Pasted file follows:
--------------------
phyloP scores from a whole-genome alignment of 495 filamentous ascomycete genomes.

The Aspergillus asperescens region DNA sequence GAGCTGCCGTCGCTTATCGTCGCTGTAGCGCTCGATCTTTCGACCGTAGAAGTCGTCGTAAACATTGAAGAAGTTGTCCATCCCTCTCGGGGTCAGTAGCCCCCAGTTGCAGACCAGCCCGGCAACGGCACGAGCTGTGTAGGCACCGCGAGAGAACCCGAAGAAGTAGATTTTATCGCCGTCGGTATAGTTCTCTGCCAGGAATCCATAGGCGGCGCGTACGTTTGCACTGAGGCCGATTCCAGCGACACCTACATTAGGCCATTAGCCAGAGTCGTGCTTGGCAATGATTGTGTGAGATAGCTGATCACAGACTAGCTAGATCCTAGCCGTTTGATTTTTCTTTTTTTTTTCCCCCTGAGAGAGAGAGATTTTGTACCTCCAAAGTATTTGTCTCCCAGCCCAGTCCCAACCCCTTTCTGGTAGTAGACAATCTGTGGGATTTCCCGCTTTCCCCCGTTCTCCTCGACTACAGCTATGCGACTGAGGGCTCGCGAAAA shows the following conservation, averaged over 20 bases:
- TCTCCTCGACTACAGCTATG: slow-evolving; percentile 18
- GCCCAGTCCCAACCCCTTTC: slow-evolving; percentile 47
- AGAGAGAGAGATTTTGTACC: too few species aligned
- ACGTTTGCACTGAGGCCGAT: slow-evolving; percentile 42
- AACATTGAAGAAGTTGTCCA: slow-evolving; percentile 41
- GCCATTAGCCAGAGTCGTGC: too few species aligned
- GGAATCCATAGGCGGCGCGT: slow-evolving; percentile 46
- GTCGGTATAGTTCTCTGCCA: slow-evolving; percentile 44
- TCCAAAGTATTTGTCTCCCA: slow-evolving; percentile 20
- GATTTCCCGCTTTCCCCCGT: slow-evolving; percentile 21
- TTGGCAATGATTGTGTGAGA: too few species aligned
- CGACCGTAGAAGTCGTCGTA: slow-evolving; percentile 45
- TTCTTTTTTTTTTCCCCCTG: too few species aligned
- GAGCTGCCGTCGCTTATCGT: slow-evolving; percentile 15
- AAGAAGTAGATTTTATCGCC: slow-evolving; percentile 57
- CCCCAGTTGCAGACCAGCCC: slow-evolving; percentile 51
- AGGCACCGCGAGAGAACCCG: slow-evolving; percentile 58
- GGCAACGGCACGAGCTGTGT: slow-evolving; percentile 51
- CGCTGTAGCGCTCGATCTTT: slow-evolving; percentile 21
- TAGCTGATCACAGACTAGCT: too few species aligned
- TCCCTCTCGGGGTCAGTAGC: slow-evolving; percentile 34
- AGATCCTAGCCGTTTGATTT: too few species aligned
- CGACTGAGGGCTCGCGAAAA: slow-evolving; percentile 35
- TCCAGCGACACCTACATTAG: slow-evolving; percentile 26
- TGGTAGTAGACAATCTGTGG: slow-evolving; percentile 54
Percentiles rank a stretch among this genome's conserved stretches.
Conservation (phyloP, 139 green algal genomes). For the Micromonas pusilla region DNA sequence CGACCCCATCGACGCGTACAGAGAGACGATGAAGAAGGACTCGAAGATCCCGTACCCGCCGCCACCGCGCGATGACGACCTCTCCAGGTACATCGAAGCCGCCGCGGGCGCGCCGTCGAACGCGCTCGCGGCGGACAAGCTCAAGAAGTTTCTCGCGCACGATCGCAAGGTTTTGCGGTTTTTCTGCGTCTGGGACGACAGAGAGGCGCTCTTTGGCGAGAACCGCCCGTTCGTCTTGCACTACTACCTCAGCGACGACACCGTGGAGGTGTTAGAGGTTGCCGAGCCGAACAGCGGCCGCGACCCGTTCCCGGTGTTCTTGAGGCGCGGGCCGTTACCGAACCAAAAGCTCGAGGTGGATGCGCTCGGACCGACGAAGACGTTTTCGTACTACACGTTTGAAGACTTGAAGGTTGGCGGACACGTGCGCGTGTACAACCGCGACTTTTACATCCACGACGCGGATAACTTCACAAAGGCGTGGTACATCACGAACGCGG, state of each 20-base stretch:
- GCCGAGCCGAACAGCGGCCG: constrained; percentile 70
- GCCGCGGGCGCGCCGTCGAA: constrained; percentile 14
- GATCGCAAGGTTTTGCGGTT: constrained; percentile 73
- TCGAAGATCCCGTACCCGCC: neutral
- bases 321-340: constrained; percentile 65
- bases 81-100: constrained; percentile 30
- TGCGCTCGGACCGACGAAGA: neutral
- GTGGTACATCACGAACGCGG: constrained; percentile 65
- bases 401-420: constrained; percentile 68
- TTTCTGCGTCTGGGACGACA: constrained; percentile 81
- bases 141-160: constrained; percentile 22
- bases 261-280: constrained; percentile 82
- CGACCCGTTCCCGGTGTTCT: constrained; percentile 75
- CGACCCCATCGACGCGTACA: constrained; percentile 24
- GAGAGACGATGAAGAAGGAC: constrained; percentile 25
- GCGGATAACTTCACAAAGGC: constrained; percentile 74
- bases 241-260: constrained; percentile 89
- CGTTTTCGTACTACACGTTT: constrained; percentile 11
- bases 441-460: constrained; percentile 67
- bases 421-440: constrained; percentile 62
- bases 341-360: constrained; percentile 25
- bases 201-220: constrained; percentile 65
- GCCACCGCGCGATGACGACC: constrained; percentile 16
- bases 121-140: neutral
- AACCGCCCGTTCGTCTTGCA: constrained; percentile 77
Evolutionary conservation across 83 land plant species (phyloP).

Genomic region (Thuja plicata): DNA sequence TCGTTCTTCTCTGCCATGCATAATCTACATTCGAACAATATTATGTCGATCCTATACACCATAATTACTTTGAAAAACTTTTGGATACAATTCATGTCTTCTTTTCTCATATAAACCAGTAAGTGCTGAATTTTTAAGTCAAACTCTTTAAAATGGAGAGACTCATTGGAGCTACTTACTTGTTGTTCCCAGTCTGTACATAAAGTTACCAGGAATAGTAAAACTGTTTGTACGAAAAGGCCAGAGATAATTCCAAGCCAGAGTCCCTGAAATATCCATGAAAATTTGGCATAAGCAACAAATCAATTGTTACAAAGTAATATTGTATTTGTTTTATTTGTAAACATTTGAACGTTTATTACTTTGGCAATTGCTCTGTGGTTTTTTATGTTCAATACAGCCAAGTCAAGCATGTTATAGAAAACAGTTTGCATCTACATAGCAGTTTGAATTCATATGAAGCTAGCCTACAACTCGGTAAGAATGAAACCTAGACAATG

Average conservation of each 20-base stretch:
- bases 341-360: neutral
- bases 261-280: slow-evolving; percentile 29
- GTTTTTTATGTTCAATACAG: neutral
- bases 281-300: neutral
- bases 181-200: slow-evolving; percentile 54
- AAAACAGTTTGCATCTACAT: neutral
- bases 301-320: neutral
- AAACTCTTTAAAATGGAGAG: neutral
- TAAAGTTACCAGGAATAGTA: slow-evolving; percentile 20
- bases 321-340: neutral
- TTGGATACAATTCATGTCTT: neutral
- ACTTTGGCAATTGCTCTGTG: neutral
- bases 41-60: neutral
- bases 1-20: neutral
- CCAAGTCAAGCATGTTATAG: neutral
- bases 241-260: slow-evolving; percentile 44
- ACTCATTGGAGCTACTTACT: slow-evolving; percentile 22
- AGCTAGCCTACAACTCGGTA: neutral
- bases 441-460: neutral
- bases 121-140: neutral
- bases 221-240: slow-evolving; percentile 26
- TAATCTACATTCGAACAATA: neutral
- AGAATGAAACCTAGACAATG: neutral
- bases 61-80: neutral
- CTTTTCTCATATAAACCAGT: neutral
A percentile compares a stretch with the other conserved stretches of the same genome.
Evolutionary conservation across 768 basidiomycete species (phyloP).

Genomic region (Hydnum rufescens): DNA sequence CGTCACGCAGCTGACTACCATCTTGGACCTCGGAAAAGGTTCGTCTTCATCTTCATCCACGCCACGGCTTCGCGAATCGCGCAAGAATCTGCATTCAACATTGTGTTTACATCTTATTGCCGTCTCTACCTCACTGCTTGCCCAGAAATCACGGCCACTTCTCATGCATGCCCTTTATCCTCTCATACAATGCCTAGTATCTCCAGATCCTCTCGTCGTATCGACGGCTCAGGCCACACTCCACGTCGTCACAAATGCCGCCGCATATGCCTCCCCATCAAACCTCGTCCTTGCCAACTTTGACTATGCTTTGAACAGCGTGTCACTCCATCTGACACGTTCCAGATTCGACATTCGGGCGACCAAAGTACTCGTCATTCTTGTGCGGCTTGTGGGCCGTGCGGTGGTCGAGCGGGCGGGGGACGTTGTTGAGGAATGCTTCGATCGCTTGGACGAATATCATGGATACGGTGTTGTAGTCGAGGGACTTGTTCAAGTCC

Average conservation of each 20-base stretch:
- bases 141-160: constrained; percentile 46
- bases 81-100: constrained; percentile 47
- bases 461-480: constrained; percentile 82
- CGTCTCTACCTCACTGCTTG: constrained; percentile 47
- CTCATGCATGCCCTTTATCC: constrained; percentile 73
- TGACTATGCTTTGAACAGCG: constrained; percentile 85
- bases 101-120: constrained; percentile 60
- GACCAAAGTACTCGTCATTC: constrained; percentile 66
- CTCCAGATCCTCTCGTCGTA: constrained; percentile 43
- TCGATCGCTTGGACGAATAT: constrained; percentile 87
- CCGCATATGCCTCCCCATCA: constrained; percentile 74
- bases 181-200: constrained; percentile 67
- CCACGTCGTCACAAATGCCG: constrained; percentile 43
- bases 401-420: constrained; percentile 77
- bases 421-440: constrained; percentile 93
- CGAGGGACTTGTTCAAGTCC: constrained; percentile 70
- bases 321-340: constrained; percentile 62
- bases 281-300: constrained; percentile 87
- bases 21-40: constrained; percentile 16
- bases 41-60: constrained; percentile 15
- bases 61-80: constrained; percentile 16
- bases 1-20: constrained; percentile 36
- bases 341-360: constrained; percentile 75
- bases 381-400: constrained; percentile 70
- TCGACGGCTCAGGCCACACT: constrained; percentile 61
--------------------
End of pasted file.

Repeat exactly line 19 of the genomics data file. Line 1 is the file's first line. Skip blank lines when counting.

- AGGCACCGCGAGAGAACCCG: slow-evolving; percentile 58